Wednesday, July 05, 2017

Should judges be able to reject plea deals?

Should judges be able to reject plea deals?  That's the question raised in this case where "a federal judge in West Virginia has rejected a plea deal for a man accused of dealing heroin and fentanyl, arguing that 'the secrecy surrounding plea bargains in heroin and opioid cases frequently undermines respect for the law and deterrence of crime.'" From the Washington Post:

In his 28-page ruling, the district judge for the southern district of West Virginia, Joseph R. Goodwin, notes the severity of the opiate epidemic in West Virginia, calling the state “ground zero” in a crisis that amounts to “a cancer that has grown and metastasized in the body politic of the United States.”
He argues that given this context, “the bright light of the jury trial deters crime, enhances respect for the law, educates the public, and reinforces their sense of safety much more than a contract entered into in the shadows of a private meeting in the prosecutor’s office.”
The judge makes a compelling case about needing more trials:
Plea bargains have become so widespread in part because of a perception that they place a lighter load on an overburdened criminal justice system.

But Goodwin argues that this perception is outdated. The judge draws on federal data sources to illustrate that federal criminal trials have fallen precipitously even as the number of U.S. attorneys has grown dramatically.

“In [fiscal year] 1973,” he writes, “each federal prosecutor handled over eight criminal trials on average. By [fiscal year] 2016, the average number of criminal trials handled by each federal prosecutor plummeted to 0.29 trials.”
Even though the system desperately needs more trials, it strikes me as wrong and dangerous to reject plea deals on an individual basis to accomplish this goal.  Rejecting plea deals on an individual basis will unfairly harm particular defendants, especially if that defendant will get a higher sentence should he lose the trial.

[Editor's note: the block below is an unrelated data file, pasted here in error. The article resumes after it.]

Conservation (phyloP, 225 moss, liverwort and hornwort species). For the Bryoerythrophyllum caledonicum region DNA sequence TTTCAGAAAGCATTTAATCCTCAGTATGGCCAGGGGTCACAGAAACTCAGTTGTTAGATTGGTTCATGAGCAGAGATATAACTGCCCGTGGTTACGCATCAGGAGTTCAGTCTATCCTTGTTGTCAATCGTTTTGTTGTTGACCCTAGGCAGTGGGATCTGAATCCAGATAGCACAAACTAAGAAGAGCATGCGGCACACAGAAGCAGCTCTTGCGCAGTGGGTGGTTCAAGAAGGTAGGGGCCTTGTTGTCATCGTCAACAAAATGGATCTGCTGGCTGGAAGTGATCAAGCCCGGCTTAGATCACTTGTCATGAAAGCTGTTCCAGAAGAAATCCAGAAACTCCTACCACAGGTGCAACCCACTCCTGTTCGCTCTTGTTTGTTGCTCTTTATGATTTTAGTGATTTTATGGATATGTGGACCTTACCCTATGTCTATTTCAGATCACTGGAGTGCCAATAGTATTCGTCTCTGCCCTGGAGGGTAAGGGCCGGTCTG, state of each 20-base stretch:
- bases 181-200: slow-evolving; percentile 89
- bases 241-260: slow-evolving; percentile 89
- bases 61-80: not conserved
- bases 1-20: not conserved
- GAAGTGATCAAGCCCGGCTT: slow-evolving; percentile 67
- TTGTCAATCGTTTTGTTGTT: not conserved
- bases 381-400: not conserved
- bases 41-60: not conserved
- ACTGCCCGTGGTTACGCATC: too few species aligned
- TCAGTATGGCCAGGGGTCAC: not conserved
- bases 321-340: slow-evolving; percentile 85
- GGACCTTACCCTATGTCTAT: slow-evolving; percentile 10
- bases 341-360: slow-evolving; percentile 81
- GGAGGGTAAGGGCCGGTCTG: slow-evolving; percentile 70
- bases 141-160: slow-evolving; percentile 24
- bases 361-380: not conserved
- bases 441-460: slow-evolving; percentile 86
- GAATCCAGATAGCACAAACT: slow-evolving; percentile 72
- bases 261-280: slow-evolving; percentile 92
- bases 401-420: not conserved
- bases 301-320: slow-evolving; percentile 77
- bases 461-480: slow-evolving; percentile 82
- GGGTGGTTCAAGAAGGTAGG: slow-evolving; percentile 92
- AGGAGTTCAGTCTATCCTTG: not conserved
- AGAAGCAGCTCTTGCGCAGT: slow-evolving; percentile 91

So, I think there are lots of ways judges can accomplish more trials.  For example, give more variances after trial.  Explain to defendants that there will not be a trial tax for going to trial.  Hold prosecutors' feet to the fire for discovery and other violations so that they don't think that they can get away with everything.  Enforce violations by excluding evidence.  Appellate courts need to have a more limited view of harmless error in the few cases that do go to trial.  There's a lot more to be said here.

Yes, more trials, but not this way.


Anonymous said...

No, judges shouldn't be able to reject plea deals unless there is something manifestly unjust about the deal (the prosecutor is the defendant's brother-in-law, or maybe investigators tell the judge that there is a likelihood that the prosecutor has been bought or threatened).

A plea deal is a deal between litigants. If the litigants don't want to litigate anymore and they have found a resolution to their dispute, fine.

Anonymous said...

Wrong. This is not civil court. This is the state depriving a citizen of his liberty. While in most cases, a judge should probably go along with the agreed disposition in case, an Article III judge should have the authority to not accept a disposition she views as unjust.

Anonymous said...

Has a judge ever rejected a plea agreement for being too harsh?